Westchester DOH reminds middle-aged adults to get screened for colorectal cancer

Westchester County health officials are reminding people to see a doctor during Colorectal Cancer Screening Awareness month.

Bianca Rosembert

Mar 7, 2024, 3:25 AM

Updated 77 days ago

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Colorectal cancer is becoming more common in younger adults.
This type of cancer is when cells grow out of control in the colon or rectum which can develop into polyps that may be cancerous, according to the Centers for Disease Control and Prevention.
The good news is that it's preventable and treatable in many cases.
Three years ago, doctors recommended people to start screenings on their 50th birthday.
Now the recommended age is 45 years old.
"If you are in your 40s, this is the right time to talk with your doctor about your family history, identify your risk factors and learn how lifestyle changes can reduce your risks,” said Health Commissioner Sherlita Amler.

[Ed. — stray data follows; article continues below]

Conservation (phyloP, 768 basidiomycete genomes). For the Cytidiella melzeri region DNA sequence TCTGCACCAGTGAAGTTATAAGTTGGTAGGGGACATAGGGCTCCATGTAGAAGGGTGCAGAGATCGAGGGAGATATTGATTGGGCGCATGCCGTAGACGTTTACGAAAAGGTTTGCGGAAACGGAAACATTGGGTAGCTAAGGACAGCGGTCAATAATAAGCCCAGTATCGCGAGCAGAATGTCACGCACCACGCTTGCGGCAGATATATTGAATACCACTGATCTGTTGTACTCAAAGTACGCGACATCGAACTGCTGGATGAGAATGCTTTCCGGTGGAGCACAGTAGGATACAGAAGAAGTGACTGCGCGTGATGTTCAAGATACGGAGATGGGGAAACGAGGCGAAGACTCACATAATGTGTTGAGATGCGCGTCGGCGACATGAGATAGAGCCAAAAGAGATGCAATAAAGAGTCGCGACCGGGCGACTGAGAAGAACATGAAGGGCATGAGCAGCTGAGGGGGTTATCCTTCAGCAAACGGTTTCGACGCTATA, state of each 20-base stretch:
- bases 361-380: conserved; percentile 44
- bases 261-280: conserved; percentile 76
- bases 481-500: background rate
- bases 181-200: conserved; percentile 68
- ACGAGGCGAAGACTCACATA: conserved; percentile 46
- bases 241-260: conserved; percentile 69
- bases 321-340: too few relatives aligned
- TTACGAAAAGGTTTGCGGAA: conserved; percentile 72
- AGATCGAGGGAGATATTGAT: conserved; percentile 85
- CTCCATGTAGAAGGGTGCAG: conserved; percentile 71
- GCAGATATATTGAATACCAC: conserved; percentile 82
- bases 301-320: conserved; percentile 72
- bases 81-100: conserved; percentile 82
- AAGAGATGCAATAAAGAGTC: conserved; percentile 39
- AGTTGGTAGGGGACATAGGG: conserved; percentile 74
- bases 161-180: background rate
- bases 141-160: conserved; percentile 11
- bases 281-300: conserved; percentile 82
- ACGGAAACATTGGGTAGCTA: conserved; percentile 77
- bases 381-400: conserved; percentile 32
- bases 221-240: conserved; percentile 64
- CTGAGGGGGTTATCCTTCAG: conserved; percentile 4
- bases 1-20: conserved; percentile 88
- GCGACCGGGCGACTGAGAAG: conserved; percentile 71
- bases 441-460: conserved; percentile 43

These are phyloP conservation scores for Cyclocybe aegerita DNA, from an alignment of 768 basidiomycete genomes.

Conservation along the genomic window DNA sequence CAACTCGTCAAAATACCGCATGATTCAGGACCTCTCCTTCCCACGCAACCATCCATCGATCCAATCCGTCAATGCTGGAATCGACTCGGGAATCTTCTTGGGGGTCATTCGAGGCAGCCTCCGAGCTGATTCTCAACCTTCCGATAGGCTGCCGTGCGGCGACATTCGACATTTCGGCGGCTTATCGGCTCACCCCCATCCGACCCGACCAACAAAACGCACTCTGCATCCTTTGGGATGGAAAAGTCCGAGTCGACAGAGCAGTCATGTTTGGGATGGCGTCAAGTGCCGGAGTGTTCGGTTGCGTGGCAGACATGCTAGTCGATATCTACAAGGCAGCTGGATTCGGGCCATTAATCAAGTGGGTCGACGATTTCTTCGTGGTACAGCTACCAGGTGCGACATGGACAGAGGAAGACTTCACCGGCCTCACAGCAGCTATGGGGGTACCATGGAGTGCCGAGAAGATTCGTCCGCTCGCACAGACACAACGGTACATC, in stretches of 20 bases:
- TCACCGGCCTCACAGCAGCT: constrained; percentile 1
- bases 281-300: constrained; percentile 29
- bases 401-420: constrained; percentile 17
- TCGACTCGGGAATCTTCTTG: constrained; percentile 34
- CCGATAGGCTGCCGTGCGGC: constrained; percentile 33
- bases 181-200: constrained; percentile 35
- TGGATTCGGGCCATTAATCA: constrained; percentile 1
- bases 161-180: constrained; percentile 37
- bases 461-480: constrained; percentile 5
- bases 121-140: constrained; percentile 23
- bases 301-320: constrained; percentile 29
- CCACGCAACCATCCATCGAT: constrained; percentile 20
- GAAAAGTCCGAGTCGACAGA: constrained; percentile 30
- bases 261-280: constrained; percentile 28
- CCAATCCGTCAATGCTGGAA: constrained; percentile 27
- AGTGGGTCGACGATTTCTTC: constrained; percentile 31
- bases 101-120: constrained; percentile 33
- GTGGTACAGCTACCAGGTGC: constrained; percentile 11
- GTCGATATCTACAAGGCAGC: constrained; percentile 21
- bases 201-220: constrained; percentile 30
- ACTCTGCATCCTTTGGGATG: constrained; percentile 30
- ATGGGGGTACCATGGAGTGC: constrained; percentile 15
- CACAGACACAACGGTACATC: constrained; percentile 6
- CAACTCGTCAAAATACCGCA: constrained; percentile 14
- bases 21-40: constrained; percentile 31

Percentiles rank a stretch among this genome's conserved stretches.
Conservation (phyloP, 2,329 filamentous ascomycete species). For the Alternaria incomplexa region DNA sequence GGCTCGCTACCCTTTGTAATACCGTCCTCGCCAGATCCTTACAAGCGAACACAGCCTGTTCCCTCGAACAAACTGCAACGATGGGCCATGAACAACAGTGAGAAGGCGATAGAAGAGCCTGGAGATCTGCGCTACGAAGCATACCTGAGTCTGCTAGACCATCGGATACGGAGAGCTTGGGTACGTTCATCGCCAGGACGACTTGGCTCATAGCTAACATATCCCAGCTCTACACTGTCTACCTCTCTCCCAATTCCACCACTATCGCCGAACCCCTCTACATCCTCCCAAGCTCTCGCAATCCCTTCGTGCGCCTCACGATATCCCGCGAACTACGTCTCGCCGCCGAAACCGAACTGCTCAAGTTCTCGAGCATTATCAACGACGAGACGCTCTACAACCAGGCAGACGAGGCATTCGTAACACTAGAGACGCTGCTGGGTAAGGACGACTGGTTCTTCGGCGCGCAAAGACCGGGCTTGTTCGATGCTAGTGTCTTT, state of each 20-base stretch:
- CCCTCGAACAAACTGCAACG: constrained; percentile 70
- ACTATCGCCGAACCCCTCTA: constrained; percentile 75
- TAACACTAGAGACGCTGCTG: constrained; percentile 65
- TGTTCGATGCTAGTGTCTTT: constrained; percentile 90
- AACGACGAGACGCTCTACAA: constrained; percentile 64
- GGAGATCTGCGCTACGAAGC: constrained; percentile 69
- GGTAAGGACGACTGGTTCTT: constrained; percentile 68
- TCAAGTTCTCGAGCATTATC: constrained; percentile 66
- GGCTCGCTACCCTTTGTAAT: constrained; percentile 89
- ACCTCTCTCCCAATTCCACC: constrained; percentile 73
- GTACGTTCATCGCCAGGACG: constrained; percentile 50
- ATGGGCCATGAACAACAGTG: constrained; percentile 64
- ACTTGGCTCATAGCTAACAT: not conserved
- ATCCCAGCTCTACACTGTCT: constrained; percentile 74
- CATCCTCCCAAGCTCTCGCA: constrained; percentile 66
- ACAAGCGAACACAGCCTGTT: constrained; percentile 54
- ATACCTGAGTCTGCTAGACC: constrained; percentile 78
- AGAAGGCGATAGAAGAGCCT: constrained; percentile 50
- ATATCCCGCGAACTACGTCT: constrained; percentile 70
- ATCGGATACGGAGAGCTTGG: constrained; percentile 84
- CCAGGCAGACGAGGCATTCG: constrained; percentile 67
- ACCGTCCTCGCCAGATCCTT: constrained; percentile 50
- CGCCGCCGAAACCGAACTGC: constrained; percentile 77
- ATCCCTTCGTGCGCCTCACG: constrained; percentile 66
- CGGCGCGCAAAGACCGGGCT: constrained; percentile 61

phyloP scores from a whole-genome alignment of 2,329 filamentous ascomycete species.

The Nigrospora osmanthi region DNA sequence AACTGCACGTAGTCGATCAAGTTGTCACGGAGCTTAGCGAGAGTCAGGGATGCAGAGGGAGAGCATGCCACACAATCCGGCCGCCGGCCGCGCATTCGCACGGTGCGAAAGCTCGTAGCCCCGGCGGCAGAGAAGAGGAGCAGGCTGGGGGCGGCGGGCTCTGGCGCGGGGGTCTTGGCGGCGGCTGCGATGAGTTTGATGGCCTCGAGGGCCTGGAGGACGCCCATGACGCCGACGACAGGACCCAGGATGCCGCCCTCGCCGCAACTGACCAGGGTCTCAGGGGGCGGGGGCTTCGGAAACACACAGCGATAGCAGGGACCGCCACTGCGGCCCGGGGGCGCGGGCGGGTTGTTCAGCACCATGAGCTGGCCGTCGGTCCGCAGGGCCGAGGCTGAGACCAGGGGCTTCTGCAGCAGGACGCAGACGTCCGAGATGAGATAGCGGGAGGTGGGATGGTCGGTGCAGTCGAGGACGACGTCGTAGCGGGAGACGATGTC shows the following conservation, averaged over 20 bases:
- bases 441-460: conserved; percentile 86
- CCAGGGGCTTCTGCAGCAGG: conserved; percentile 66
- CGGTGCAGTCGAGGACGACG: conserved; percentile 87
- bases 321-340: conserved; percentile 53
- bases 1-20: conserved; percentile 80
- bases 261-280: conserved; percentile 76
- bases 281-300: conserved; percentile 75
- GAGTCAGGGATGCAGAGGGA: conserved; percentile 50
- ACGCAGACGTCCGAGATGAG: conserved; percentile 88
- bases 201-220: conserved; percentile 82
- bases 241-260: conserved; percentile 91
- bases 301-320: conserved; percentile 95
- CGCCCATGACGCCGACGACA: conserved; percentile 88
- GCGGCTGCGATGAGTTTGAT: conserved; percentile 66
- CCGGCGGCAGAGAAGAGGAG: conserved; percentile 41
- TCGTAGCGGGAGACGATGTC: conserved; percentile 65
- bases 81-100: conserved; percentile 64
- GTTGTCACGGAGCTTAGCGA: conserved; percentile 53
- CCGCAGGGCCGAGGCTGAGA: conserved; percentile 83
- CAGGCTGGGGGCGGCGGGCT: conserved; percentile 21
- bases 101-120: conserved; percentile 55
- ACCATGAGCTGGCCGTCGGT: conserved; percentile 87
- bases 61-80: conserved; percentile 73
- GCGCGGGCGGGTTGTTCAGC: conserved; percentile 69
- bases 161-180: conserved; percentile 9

It's the third most common cancer, according to the Westchester Department of Health.
Health officials are reminding people to see a doctor during Colorectal Cancer Screening Awareness month.
Whether you're insured or uninsured, there is a program to help adults kickstart health screenings through county partnerships.
Montefiore Mount Vernon Hospital is hosting the first educational event and screening on Friday, March 8 from 10 a.m. to 3 p.m.
Wednesday, March 13, at Ossining Open Door, 165 Main St. 3rd floor, Ossining, 6:00 p.m. to 7:30 p.m.
Wednesday, March 13, at Cancer Support Community Greater NY & CT, 80 Maple Ave., White Plains, 5:30 p.m. to 7 p.m.
Thursday, March 21 at Yonkers Riverfront Library, 1 Larkin Center, Yonkers, 5:30 to 7:00 p.m.
Thursday, March 21 at Phelps Hospital Auditorium, 701 North Broadway, Sleepy Hollow, 8 a.m. to 1 p.m.
Those in need of more treatment will be scheduled for a colonoscopy.
The procedure detects and removes precancerous polyps.
More than half of all colorectal cancers are linked to physical inactivity, poor nutrition, excess body weight and tobacco and alcohol use.
For more information, people can contact the Cancer Services Program of the Hudson Valley at 855-277-4482.


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